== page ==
Michigan's longstanding talent issue must be solved
EAgile has ahold of the Radio Frequency Identification technology business, but whether it can continue its success from Michigan underscores the now most profound issue most affecting Michigan businesses, especially as Michigan is compared to other states and the availability of a creative workforce with STEM skills.
Recruitment issues surfaced two weeks ago in Wisconsin, as well, when Taiwan tech giant Foxconn indicated its interest in the state as the site of a massive high-tech manufacturing facility. (A deal not yet completed.) Wisconsin’s work force statistics and match to the company’s needs were the subject of high speculation as to its ability to fill the large number of required positions.
Switch Ltd., which has built out the “pyramid” property at a former Steelcase location in Gaines Township, is flying employees in and out of Grand Rapids from Las Vegas for lack of ability to find and recruit its skilled work force.
The Business Journal (again) notes when Michigan legislators might finally link the tremendous need for changes in the state education system to the high-tech, high-paying jobs moving out of the state. Consider this: The disinvestment in Michigan education is no savings; it is used instead by the Michigan Economic Development Corp. to provide training grants to employers hard-pressed to find the skill sets needed in 2017 — or beyond.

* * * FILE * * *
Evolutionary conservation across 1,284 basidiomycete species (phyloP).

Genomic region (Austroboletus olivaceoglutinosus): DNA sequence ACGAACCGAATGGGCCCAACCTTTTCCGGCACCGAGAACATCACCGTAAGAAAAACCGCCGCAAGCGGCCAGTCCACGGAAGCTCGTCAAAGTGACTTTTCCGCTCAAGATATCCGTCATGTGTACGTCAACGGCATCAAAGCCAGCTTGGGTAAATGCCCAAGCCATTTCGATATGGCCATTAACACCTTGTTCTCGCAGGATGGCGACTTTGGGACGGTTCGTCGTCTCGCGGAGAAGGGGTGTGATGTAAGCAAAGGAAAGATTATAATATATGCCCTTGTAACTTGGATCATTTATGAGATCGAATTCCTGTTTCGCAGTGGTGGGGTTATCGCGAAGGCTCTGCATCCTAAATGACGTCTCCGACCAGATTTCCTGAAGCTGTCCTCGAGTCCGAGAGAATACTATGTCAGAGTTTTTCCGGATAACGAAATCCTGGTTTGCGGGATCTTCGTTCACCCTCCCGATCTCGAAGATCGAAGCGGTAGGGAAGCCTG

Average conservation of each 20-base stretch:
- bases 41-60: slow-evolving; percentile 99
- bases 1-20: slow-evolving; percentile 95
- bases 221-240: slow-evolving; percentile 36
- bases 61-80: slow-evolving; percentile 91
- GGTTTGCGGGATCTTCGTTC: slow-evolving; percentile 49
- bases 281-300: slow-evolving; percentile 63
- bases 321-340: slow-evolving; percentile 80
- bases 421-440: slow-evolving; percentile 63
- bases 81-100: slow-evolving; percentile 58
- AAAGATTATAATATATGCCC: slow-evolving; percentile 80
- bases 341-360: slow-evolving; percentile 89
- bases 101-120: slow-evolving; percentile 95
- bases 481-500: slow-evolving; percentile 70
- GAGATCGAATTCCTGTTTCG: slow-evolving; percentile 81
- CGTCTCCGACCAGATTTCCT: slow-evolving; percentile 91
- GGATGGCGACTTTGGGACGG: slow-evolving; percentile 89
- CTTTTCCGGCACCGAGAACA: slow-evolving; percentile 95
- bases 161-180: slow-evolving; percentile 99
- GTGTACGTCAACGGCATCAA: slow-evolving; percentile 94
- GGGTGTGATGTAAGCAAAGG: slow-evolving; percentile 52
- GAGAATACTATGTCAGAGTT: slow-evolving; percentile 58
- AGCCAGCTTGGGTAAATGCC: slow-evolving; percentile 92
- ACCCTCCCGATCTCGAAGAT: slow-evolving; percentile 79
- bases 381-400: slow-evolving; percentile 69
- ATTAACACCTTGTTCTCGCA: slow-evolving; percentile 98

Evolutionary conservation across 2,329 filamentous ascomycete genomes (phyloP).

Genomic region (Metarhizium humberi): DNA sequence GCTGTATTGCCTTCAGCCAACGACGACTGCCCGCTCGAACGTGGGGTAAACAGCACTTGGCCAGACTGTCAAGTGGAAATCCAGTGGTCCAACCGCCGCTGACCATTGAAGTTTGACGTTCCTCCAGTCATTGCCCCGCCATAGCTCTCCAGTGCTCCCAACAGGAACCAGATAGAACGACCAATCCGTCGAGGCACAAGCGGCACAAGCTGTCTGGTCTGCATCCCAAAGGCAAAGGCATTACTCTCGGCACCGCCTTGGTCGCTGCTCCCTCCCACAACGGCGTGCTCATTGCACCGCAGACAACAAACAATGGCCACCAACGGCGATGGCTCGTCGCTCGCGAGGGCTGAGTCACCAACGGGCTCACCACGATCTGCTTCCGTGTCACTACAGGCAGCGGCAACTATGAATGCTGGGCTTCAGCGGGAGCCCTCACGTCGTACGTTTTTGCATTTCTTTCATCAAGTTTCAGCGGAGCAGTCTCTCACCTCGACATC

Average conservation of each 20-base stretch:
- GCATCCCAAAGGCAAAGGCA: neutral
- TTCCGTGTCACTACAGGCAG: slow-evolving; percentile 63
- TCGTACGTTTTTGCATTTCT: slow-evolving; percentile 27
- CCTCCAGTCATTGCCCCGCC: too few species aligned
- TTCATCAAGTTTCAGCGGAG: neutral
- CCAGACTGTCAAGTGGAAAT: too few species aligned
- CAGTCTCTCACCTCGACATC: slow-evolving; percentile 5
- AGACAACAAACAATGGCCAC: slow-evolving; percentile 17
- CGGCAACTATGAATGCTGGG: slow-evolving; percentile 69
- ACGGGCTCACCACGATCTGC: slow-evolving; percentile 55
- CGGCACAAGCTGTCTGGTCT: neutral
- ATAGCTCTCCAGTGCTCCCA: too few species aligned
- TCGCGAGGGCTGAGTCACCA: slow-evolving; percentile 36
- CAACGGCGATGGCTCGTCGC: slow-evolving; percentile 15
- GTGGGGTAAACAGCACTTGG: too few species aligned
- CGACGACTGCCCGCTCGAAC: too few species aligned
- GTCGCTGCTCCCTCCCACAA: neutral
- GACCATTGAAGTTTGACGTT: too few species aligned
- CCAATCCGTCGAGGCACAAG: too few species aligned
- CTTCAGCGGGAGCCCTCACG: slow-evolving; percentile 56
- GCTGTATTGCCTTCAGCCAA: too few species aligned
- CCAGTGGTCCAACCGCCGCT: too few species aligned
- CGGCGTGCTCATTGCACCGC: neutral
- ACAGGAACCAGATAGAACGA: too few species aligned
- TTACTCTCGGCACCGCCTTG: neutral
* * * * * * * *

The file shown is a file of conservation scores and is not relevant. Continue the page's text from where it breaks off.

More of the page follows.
The MEDC approved a $300,000 Michigan Business Development Program performance-based grant, based on the support of The Right Place economic development agency’s assistance. The grant supports on-the-job training for the 50 workers eAgile needs to complete a $4.3-million investment and expansion (see the story at grbj.com). The Grand Rapids company had begun seeking sites in states where talent is most available (Texas, California, New Jersey, North Carolina and Washington).
This is not a new issue. Talent 2025 has been meeting, discussing and issuing reports about the “future” needs of West Michigan employers for almost a dozen years. In fact, a blog at the agency’s website late last week noted, “… a lack of the right education and skills were cited as the top barriers employers cited to successfully attract and retain talent. We’ve confirmed this several times now.” It further notes “a low labor force participation rate paired with the lowest regional unemployment rate in years” now exacerbates the issue.
The issue of good-paying, high-skill jobs staying in Michigan and sustained over the work life of employees must be addressed — now. Because it is already too late; Michigan is losing the national bid for talent.